We told Mother Jones to take a hike. Moreover, as a result of their digging, we thought we'd remind our readers that the original Keystone Pipeline has significantly lowered their property taxes if they own real estate in the Dorchester School District.
Saline County and at least half a dozen other Nebraska counties had mostly positive experiences when the first Keystone Pipeline was constructed. Area landowners received payments that contributed to our local economy, area businesses saw extra commerce during the recession, and ag land was carefully restored to pre-construction condition.
But there was another payoff that has lasted long after the dirt settled. According to Saline County Treasurer Debbie Spanyers, property owners in the Dorchester School District saw a levy decrease from 2011 to 2012 due in large part to a valuation increase triggered by the new pipeline.
Spanyers told the Times that in 2011, the general fund levy for the Dorchester School District was $1.06. By 2012, once the pipeline's value had been assessed, that levy dropped significantly to $0.975. This means for every $100 of assessed value in property, $0.975 was to be paid in the form of property taxes to fund Dorchester School's expenses. This levy decrease occurred because valuations in the district increased nearly 20% -- to more than $41 million -- from 2011 to 2012. Half of that valuation increase was due to the pipeline, alone.
The end result was a lower property tax burden for the residents of the Dorchester School District. If you own a $100,000 home, your tax burden fell around $80. If you own 500 acres of irrigated farm ground, your tax burden fell approximately $4,000.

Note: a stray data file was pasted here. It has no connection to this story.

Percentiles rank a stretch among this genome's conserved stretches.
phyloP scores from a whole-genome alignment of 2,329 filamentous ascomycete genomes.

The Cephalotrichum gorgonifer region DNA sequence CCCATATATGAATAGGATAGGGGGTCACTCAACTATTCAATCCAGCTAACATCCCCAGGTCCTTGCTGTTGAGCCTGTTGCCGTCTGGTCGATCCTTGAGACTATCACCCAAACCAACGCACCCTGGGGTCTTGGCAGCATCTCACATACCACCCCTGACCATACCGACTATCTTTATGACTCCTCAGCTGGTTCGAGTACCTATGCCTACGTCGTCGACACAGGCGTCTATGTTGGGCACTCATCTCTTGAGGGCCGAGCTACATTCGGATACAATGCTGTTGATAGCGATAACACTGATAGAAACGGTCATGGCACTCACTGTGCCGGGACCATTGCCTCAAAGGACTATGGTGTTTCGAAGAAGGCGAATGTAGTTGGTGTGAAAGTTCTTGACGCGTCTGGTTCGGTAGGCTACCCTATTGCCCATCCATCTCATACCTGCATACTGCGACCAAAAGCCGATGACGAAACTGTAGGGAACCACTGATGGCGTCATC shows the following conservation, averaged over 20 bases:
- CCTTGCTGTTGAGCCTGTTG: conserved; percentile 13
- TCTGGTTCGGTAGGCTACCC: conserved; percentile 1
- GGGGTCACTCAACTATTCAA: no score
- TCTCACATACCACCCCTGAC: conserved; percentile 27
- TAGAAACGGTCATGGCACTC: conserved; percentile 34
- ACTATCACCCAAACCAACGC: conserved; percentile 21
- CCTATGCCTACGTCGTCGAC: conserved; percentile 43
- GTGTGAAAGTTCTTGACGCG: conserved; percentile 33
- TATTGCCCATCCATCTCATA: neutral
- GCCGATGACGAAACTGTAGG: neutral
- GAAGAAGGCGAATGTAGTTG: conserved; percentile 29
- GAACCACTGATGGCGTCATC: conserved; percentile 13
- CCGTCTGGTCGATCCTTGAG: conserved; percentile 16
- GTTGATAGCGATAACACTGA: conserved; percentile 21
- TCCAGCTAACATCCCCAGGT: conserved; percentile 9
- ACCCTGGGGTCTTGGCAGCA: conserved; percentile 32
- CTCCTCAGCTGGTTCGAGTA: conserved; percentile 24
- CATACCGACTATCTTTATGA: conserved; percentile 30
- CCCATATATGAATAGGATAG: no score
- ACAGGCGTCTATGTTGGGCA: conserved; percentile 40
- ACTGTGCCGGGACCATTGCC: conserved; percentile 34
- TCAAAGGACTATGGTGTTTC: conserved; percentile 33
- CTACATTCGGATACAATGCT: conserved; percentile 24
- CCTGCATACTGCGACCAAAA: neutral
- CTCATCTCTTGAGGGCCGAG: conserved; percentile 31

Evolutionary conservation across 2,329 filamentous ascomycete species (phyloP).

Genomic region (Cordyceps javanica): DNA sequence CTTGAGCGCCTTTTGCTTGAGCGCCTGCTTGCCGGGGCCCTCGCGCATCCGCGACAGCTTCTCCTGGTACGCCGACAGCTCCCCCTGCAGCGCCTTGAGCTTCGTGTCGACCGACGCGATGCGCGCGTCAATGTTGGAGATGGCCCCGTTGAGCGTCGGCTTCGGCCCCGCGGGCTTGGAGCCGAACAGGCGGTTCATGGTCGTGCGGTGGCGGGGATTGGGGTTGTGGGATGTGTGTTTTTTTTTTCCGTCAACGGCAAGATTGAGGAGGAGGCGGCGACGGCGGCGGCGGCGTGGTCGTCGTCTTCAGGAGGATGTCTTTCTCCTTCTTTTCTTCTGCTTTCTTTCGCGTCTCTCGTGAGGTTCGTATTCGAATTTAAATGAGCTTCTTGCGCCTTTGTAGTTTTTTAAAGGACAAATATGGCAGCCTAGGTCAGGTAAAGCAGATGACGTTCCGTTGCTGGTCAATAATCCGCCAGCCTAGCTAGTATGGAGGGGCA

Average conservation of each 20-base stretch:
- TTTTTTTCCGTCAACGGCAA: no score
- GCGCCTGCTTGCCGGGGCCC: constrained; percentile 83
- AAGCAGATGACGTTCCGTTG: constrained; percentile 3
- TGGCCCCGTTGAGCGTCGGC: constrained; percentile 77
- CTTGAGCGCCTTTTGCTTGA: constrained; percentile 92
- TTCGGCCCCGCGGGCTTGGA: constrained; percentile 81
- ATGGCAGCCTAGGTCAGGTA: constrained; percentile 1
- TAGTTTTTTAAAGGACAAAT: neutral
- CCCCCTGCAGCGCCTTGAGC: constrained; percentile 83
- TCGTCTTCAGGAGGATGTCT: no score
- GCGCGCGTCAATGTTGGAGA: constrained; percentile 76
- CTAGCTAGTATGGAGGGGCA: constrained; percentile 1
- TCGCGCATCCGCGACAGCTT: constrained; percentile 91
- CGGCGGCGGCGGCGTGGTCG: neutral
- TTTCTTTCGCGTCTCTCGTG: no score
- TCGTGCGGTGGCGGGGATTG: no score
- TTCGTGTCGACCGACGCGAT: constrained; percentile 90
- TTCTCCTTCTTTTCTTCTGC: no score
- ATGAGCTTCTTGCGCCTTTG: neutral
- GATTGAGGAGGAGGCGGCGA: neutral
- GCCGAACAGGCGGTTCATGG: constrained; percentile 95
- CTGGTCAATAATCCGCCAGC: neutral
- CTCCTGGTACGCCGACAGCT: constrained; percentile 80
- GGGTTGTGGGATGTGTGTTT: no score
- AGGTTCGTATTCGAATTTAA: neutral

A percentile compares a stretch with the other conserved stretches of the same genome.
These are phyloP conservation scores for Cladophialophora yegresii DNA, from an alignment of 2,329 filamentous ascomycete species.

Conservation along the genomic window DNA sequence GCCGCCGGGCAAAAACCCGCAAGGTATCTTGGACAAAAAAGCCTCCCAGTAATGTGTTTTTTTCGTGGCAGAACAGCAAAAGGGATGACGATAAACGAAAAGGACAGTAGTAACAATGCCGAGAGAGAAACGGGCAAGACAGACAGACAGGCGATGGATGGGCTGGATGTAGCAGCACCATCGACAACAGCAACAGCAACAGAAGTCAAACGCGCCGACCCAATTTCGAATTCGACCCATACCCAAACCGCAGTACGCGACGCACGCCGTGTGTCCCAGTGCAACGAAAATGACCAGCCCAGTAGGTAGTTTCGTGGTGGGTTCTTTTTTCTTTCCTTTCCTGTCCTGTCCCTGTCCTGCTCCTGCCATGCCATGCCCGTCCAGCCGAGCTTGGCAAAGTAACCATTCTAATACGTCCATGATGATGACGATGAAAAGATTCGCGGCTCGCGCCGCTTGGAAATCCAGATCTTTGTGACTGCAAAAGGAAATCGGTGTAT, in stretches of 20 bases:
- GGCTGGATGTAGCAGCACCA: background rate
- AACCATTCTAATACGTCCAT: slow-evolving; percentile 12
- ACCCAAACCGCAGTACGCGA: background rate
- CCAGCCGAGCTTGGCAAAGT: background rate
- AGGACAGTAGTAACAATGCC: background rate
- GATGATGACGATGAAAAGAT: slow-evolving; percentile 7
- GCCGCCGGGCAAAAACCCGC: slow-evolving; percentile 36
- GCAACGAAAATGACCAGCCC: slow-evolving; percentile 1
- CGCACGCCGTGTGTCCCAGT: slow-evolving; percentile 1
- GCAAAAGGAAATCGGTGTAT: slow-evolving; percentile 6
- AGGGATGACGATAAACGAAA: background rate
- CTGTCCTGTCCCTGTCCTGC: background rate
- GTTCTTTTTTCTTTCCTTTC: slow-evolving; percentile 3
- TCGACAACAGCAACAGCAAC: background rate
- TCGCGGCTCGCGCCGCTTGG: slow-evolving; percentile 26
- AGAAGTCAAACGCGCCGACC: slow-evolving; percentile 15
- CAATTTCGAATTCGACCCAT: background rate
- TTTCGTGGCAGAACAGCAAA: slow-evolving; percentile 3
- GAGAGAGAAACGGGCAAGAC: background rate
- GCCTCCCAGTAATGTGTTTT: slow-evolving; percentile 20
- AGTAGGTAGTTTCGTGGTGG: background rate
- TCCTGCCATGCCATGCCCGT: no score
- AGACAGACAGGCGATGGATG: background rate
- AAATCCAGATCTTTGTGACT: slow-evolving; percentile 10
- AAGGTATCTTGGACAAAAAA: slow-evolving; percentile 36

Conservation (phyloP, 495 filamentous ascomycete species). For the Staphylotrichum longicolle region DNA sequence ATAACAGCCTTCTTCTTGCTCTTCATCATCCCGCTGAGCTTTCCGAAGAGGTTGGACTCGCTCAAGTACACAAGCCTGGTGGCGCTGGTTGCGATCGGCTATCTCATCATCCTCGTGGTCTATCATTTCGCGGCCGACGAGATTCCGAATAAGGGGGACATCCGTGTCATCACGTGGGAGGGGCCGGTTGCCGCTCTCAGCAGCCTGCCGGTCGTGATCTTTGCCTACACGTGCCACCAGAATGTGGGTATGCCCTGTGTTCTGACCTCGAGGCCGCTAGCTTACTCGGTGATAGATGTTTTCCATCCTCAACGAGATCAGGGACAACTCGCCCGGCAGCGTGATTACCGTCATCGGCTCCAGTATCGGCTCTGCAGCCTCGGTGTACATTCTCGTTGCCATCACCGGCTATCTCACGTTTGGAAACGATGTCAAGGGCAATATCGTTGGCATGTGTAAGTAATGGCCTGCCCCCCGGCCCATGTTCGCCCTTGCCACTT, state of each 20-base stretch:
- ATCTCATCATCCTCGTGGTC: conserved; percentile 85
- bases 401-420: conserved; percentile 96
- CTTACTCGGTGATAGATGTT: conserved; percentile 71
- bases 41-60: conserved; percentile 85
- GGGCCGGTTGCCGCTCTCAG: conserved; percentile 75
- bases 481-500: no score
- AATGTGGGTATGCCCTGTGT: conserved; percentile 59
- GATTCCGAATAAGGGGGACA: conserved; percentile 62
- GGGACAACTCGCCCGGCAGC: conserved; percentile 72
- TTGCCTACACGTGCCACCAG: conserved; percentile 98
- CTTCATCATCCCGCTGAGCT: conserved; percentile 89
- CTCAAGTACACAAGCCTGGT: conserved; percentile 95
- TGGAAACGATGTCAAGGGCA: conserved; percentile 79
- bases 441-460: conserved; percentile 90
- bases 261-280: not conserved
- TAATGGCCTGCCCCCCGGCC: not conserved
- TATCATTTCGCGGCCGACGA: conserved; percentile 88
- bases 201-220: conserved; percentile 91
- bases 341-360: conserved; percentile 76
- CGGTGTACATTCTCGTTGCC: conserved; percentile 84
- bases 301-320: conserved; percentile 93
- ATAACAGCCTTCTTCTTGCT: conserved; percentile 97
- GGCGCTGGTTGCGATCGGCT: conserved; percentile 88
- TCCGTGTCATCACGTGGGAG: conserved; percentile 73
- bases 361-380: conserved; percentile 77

For the record, Treasurer Spanyers would offer neither her opinion on the pipeline nor provide her stance on the newly proposed Keystone XL project. But as one Dorchester resident told us: "Don't like oil pipelines? Oppose the Keystone XL? Simple -- you can protest by paying more in property taxes. Just make sure you walk or ride your horse to the courthouse to pay your bill."
Tuesday, October 1, 2013
DHS Longhorn Laura Davidsen, 16, came all the way from Denmark to join the Dorchester's senior class for the 2013-2014 school year. The foreign exchange student was recently profiled in the Friend Sentinel.
The Sentinel writes: "Since arriving in Dorchester in early August, Laura has had a lot of fun getting to know people and is enjoying the small town atmosphere.
"'One of the biggest difference is living in the country. I am used to the city,' she said. 'I like it a lot.' Laura has enjoyed her classes at Dorchester and says art class is her favorite.
"She also is looking forward to hitting the volleyball court for the first time."
The story notes Laura said she was interested in participating in the foreign exchange student program after hearing about one of her friend’s experience as a foreign exchange student.
"'It is important to learn about another culture and to try to be away from home,' she said."
During her time in Dorchester, Laura is staying with Bob and Julie Behrens. She will return to Denmark in May after Dorchester’s graduation ceremony.